Date of Award

12-2022

Document Type

Dissertation

Degree Name

Doctor of Philosophy (PhD)

Department

Chemical and Biomolecular Engineering

Committee Chair/Advisor

Dr. Mark A. Blenner

Committee Member

Dr. Jessica M. Larsen

Committee Member

Dr. Marc R. Birtwistle

Committee Member

Dr. Sarah W. Harcum

Abstract

Industrial Chinese hamster ovary (CHO) production of therapeutics requires cell lines with high secretory capacity to avoid an accumulation of improperly folded proteins, or endoplasmic reticulum (ER) stress. This presents a challenging engineering bottleneck. The unfolded protein response (UPR) is initiated to overcome ER stress and reestablish homeostasis. In this dissertation, the impacts of ER stress and the UPR on protein production in mammalian cells are detailed, and both selection- and rational-based strategies for enhancing the ER stress response in productive CHO cell lines are reviewed. This project aims to expand on recent research efforts for engineering ER stress-related responses in CHO cell lines to augment higher productivity in biomanufacturing. This work demonstrates recombinant protein overexpression and higher specific productivity results in unavoidable ER stress in fed-batch culture of two distinct CHO cell lines, one producing immunoglobulin G (IgG1) and one producing erythropoietin (EPO-Fc). High throughput RNA sequencing (RNASeq) and quantitative polymerase chain reaction (qPCR) were used to conduct differential gene expression analyses and study the effect of protein production over time versus a non-producing host cell line during fed-batch culture. These analyses showed enrichment and transient upregulation of mRNAs involved in ER stress, the UPR, and oxidative protein folding and processing. Analysis of temporal differential expression profiles indicated dependency on ATF6 pathway activation. The RNASeq analysis led to the identification of two engineering targets, ATF6β and WFS1, known regulators of the UPR. The IgG1-producing CHO cell line was used to analyze the effect of stable knockdown of either ATF6β or WFS1 on CHO cell growth and IgG1 production. This dissertation presents the first study to analyze the effect of WFS1 knockdown in producing CHO cells. Knockdown of ATF6β was found to improve specific productivity; however knockdown of WFS1 resulted in no improvement. Knockdown of ATF6β improved the UPR specifically during ER stress, but knockdown of WFS1 had negative impacts on UPR activation and product mRNA expressions. This dissertation closes with conclusions and future work in engineering the CHO cell ER stress response. It is anticipated this work will lead to advancements in CHO cell engineering for enhanced protein production of therapeutics.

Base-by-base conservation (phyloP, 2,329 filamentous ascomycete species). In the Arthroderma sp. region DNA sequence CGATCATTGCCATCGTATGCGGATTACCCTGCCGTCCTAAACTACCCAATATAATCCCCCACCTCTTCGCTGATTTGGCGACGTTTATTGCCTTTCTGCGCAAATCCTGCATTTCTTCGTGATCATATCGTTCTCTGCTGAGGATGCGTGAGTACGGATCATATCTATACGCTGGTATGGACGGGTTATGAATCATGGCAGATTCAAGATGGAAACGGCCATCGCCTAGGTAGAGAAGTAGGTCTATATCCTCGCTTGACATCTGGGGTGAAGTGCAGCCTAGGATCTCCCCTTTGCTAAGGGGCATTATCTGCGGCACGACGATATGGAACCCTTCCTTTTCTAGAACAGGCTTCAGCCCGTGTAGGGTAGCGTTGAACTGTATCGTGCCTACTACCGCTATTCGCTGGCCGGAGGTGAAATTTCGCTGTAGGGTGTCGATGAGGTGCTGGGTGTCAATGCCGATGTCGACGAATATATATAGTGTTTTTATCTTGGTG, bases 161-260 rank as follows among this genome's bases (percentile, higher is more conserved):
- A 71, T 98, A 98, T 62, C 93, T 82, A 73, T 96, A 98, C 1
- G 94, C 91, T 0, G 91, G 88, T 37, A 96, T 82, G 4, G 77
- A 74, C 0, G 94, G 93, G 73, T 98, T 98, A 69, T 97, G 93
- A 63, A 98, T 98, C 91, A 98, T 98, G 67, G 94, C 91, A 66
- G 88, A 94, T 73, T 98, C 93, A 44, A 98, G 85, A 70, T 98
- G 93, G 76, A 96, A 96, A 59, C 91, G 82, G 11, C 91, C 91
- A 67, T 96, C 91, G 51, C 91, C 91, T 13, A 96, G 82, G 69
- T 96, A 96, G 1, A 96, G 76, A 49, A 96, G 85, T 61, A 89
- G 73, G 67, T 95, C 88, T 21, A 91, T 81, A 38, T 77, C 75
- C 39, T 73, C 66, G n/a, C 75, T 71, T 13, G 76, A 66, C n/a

Available for download on Sunday, December 31, 2023

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